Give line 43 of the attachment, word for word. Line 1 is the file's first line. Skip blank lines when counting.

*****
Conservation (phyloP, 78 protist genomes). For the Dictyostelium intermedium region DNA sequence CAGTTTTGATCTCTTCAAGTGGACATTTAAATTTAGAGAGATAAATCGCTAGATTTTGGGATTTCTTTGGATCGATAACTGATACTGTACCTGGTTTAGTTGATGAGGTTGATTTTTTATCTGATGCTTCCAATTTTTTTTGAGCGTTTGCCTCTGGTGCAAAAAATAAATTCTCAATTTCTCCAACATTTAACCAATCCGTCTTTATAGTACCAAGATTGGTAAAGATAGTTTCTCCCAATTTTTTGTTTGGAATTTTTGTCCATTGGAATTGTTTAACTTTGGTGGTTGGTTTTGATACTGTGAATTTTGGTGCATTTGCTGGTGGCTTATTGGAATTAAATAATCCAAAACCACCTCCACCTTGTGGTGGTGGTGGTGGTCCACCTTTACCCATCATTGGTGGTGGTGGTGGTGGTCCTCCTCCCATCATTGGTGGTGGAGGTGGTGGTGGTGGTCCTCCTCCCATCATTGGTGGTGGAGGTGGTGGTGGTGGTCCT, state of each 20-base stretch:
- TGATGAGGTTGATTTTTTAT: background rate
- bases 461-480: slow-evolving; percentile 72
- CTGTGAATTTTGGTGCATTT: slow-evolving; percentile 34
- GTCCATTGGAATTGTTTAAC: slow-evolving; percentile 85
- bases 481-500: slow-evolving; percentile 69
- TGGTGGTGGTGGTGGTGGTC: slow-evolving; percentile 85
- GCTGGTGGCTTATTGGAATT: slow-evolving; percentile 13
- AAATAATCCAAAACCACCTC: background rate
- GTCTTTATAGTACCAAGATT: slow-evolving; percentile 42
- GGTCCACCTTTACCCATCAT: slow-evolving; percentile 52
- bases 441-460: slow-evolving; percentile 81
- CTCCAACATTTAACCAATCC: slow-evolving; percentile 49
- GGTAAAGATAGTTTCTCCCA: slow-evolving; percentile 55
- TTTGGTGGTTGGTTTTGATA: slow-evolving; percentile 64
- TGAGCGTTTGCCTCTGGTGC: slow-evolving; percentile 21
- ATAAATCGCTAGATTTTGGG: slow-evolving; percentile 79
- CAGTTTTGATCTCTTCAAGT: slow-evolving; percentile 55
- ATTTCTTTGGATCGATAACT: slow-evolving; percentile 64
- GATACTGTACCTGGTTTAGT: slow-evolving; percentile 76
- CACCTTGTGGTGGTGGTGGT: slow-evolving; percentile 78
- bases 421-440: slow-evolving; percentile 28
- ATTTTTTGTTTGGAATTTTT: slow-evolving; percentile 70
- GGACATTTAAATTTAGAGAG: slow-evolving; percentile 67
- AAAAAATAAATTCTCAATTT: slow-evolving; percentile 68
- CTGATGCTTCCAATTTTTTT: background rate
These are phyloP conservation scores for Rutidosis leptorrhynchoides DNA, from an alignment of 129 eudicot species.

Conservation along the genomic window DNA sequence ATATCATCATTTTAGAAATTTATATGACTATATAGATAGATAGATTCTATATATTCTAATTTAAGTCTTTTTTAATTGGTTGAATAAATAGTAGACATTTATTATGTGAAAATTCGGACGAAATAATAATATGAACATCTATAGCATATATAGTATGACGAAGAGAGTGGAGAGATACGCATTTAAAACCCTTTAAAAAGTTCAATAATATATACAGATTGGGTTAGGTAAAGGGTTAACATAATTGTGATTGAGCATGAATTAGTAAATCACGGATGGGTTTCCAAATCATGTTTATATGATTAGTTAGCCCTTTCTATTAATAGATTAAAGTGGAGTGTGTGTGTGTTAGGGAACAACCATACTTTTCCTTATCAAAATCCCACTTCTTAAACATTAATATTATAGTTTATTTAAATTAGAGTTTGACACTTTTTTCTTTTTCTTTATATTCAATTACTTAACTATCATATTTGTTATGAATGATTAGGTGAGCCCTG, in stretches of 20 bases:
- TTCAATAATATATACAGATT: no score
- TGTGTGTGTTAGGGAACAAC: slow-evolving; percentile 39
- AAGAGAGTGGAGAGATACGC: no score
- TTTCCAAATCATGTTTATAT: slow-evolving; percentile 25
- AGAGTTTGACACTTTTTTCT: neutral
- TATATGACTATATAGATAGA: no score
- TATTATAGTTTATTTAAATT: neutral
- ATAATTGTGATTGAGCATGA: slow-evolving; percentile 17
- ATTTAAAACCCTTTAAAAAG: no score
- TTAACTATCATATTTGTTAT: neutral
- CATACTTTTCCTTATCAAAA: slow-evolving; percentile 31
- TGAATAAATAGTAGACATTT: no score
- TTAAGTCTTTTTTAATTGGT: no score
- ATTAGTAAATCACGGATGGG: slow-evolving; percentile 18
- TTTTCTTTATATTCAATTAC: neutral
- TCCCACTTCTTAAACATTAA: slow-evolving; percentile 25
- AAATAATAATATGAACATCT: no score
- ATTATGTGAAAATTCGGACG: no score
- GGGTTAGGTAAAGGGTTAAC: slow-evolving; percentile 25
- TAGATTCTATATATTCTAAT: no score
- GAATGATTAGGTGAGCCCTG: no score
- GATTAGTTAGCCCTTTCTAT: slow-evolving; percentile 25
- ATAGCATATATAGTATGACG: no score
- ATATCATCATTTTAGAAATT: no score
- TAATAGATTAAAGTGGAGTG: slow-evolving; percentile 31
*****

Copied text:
- TTTTCTTTATATTCAATTAC: neutral